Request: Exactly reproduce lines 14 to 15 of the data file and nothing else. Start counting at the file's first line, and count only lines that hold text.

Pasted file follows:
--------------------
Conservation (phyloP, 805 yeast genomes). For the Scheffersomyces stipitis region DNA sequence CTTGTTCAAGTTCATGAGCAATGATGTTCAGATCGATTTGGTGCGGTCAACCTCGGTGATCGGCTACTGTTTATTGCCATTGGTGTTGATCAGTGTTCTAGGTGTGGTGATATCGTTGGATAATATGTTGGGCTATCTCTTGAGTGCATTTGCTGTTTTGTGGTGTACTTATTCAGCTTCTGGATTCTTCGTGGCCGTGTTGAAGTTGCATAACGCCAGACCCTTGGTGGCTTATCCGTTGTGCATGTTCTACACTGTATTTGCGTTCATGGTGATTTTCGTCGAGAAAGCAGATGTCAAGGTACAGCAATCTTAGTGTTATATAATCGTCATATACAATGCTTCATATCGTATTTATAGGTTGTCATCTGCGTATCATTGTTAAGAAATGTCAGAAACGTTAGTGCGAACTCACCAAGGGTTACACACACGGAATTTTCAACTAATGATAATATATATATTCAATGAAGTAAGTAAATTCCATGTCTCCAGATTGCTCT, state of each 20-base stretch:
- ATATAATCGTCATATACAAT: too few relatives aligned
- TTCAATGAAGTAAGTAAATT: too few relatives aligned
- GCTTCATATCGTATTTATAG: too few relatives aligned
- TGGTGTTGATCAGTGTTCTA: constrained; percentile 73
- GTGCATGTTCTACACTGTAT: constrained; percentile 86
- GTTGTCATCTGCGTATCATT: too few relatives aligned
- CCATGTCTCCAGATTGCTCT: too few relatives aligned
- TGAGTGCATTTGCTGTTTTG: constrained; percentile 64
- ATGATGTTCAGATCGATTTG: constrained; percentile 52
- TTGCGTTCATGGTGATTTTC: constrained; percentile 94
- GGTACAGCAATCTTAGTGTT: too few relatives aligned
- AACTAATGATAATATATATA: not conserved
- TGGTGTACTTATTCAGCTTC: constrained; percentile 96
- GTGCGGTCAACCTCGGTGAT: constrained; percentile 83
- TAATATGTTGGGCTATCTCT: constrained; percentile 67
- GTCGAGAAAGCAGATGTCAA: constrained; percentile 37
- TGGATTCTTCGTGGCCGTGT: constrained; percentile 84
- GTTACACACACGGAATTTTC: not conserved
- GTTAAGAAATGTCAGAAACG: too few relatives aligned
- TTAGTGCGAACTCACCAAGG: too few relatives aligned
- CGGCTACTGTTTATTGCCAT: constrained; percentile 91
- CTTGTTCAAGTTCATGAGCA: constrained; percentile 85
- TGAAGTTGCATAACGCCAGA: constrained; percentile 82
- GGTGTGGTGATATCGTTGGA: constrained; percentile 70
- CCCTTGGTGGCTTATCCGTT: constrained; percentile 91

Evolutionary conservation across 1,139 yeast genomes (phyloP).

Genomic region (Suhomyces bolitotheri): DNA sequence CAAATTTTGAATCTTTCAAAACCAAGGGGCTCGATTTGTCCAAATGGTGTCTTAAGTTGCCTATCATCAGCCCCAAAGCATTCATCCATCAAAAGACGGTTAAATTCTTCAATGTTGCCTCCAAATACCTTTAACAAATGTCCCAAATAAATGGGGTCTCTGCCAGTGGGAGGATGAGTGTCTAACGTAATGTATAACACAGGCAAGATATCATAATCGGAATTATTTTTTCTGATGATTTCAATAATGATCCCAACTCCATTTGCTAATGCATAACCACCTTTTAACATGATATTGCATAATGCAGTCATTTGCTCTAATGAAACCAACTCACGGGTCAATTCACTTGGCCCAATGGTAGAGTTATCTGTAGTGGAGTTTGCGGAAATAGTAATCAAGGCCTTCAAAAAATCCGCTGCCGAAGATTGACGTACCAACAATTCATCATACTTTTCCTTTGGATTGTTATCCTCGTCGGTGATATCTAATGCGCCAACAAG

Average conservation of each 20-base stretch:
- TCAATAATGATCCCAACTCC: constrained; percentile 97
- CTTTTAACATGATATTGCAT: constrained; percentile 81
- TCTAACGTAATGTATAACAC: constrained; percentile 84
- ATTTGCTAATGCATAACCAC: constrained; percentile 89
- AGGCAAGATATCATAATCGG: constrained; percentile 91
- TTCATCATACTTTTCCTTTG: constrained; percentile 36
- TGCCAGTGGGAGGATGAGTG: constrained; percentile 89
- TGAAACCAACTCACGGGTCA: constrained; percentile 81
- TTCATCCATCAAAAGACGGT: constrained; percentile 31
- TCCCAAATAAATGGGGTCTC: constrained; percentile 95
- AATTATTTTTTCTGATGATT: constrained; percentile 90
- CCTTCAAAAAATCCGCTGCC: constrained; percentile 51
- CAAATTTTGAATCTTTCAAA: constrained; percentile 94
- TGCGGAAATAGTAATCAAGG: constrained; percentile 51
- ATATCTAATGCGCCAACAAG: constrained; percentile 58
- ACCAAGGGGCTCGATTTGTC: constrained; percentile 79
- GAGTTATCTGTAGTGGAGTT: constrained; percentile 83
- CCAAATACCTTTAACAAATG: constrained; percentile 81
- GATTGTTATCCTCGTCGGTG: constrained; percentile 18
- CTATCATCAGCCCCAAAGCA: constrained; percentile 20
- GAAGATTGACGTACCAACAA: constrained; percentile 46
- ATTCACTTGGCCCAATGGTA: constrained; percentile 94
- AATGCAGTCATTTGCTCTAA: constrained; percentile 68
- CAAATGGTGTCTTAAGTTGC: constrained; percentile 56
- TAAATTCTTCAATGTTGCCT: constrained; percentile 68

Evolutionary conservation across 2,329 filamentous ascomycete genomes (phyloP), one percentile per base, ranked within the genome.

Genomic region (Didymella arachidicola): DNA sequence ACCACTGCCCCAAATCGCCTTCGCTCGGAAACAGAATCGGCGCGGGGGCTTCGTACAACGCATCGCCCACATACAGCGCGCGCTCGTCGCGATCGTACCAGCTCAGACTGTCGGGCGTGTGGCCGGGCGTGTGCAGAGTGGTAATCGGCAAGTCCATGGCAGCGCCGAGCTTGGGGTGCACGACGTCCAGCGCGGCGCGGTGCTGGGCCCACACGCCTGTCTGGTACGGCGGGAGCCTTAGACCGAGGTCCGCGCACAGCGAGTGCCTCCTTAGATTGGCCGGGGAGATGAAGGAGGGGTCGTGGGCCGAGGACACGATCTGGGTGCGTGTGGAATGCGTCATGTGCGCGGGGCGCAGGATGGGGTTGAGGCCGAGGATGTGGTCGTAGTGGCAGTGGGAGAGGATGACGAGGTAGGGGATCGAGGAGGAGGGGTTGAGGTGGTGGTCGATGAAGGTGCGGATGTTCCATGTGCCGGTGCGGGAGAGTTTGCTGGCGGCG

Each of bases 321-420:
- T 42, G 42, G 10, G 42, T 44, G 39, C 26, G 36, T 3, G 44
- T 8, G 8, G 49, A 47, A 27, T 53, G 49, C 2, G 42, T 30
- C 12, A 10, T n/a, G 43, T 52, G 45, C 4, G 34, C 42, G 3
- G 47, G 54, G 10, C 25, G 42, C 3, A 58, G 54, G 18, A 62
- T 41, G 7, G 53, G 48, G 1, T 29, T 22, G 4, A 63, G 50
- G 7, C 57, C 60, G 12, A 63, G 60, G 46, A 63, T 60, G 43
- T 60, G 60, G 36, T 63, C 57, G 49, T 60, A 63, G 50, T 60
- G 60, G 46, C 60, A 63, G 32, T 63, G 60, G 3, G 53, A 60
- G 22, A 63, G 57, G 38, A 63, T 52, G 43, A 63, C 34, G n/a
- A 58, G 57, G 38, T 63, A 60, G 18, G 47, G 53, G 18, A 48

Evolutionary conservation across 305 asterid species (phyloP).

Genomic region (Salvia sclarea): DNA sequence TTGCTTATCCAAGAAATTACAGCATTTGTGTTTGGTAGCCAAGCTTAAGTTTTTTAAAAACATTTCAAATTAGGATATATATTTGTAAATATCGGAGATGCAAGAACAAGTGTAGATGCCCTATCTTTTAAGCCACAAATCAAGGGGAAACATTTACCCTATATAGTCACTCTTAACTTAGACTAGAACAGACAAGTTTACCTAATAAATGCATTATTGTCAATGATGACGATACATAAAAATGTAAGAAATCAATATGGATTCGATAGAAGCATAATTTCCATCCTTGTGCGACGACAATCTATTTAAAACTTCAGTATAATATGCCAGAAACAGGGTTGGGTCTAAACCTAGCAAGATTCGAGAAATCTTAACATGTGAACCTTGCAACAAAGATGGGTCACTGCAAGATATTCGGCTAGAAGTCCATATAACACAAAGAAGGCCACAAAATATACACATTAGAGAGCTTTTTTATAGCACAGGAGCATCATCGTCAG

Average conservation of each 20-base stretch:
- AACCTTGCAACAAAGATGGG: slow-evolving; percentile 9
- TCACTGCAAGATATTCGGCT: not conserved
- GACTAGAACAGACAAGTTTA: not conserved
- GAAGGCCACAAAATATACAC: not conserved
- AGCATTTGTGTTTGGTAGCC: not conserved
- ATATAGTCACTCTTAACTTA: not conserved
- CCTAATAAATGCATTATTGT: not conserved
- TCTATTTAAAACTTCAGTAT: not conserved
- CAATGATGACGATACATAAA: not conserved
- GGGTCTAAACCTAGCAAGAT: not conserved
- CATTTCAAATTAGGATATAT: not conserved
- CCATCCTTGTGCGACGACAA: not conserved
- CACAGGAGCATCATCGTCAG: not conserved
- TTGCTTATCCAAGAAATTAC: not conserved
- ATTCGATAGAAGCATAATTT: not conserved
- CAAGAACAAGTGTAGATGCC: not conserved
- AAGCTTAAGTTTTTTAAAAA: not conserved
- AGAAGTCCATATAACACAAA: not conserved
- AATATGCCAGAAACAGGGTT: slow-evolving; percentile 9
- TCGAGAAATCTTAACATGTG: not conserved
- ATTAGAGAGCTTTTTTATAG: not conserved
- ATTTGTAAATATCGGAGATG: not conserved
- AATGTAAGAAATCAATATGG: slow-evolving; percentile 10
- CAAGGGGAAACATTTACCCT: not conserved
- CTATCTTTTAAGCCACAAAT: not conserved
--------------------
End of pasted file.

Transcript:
- TGGTGTACTTATTCAGCTTC: constrained; percentile 96
- GTGCGGTCAACCTCGGTGAT: constrained; percentile 83